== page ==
Sunday, April 24, 2016

Day 4 - Up to the Top of the Mountain

Ponderosa Pines
For our last day of the Verde Valley Birding Festival, we chose a trip up Mingus Mountain, to contrast with the riparian and desert trips. The change in habitat usually matches the change in elevation. I don't enjoy driving on the steep mountain roads, with hairpin S-curves, and no place to get off the road if someone crowds you. And that's just the paved highways! After driving through the old mining town of Jerome, it really got steep. Up, around, Oh, don't look over the edge! Then we got onto the gravel roads and added bouncing violently in the back seat of the van to all the other driving issues. No, we will not be going back to Jerome on our own. Our driver didn't seem to be affected by all this at all. Sigh.
Red Breasted Nuthatch
"Where is that bird?" "In the pine tree." But they are all pine trees! Which one! Just watch for the movement. Birding in a Ponderosa pine forest can be as much, if not more, challenging than any deciduous forest. All the little birds were flitting about happily eating caterpillars and bugs, with no interest at all in those strange looking things below them.
Acorn Woodpecker
The oak trees haven't leafed out yet, so the dead looking areas were not dead pine trees, I was relieved to learn. You can usually count on the clown-like Acorn Woodpecker to give you a chance for a good photo.
Later in the year, they will stuff acorns into the cracks of the pine trees for winter storage.
Cassin's Vireo
Once again, the plain gray or brown birds are often beyond my identification skills, but our leader made the call on this Cassin's Vireo. He also saw or heard a Black-headed Grosbeak, Virginia's Warbler, and Hermit Warbler. Maybe I'll have better luck next time we come. After all, I want to leave some birds to add to my life list then.
Painted Redstart
After bouncing up the gravel road, the van stopped and everyone climbed out again, heading up a narrow dry canyon. We balanced on rocks, trying not to fall backward while looking straight above our heads into the pines, and it paid off. We found a Painted Redstart, followed by...
Red-faced Warbler
...the "uncommon in shaded canyouns along streams within montane pine-oak and fir forests" Red-faced Warbler!!!! I didn't even know this one existed before we came on this trip! After much maneuvering, I managed to get an almost clear photo of it behind some pine needles, and was I ever excited. In a few minutes however, took pity on us and came out into the open to sit on some twigs for a while. Have you ever seen anything more beautiful! The only thing that could have made my day better would be to have nailed the Bridled Titmouse. Well, we will be on our own for the next two days, so there is still a chance.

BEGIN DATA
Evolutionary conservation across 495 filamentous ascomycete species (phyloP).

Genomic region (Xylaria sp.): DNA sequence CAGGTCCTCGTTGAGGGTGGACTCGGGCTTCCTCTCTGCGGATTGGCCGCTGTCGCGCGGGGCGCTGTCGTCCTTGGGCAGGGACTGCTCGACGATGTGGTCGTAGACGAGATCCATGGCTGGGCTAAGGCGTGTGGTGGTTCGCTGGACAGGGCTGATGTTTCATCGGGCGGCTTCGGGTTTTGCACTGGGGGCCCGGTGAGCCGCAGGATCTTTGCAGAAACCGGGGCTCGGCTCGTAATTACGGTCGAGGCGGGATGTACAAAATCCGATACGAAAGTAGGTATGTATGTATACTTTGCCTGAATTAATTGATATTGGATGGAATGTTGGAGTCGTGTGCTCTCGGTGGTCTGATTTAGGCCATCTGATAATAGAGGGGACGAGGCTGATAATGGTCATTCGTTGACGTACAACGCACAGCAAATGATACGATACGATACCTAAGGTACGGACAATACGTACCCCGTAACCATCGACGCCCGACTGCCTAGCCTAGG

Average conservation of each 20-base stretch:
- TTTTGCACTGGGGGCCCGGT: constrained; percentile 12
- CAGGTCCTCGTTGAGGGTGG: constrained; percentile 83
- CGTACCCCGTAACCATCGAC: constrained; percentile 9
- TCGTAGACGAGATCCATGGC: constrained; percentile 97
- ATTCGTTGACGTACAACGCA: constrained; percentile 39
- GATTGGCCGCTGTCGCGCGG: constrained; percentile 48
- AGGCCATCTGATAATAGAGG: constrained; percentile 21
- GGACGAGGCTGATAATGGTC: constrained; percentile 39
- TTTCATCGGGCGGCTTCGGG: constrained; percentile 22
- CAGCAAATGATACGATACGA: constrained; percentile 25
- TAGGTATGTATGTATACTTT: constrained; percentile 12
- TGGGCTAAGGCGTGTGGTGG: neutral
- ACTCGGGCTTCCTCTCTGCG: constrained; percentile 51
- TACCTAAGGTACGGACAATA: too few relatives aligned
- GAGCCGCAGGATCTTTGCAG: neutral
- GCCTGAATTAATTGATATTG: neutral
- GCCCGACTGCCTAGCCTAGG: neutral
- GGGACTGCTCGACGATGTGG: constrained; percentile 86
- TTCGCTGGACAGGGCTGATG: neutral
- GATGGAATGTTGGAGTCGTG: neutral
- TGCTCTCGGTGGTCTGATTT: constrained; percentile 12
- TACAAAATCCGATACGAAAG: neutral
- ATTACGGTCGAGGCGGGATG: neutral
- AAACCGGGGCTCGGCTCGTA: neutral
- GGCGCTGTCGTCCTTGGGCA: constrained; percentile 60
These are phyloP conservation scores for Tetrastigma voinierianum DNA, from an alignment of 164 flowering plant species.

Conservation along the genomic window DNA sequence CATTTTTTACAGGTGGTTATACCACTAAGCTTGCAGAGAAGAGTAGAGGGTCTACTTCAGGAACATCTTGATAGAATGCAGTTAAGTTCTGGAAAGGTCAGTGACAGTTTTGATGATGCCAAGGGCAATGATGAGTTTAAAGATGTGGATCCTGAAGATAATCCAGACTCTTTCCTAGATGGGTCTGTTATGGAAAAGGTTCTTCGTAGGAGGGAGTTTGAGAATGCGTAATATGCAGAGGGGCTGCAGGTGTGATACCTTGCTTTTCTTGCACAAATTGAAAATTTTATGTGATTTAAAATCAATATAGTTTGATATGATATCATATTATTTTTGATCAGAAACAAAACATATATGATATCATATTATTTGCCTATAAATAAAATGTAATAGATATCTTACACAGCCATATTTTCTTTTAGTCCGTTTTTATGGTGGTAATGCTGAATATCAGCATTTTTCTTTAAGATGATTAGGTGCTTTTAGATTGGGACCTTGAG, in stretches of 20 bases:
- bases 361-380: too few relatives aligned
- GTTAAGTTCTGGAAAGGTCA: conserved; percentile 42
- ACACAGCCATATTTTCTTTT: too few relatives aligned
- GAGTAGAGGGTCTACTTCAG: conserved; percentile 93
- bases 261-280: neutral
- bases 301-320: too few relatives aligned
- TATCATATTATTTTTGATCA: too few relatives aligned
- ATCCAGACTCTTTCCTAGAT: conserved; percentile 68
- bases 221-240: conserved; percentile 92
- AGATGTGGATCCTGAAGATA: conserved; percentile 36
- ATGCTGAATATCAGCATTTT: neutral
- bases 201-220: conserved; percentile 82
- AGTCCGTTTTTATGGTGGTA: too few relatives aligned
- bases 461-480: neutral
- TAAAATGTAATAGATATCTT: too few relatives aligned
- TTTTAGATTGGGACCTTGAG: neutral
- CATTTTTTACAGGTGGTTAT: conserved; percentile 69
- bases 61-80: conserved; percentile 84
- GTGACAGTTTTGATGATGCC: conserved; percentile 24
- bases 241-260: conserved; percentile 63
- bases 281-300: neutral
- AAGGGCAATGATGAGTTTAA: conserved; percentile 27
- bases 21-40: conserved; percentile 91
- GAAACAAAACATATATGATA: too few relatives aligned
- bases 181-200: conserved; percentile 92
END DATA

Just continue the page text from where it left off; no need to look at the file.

Western Bluebird Male
Western Bluebird Female
Western Bluebird Male
I've seen the Western Bluebird before, but never noticed how the rust in his breast goes clear around to his back. And when the sun shines on him, it's like he turns to bright blue neon.
Red Tailed Hawk
The tour leader really wanted to find an Olive Warbler, which he says isn't really a warbler at all. He heard one or two and off we climbed into the forest. Finally had to give it up however. Apparently it's too early in the season for Arizona State Parks to open the restroom facilities yet - each one we tried was locked.
Overlook into Verde Valley
From about 7,800 feet we had a fine view of the valley below. We checked out all the Turkey Vultures, hoping to find a Zone Tailed Hawk, but no luck today, then headed back down the road to town. And, yes, it was just as scary going down and it had been going up.

Alcantara Winery
Now that the Festival is over, we are trying to decide what to squeeze into the next two days before we go back to Phoenix - some birding, some hiking, and some wine tasting are in order. Strange as it sounds, there are lots of wineries in the Verde Valley.
Mama Says Phoebe and chicks
And you can even continue to bird while wine tasting. We had to tell the folks at the winery that this was NOT some endangered flycatcher, as they thought, but a Says Phoebe which is very common and loves to nest on buildings. The temperature is supposed to drop and the wind to rise tomorrow, so we'll see what the changing conditions do to the birding.

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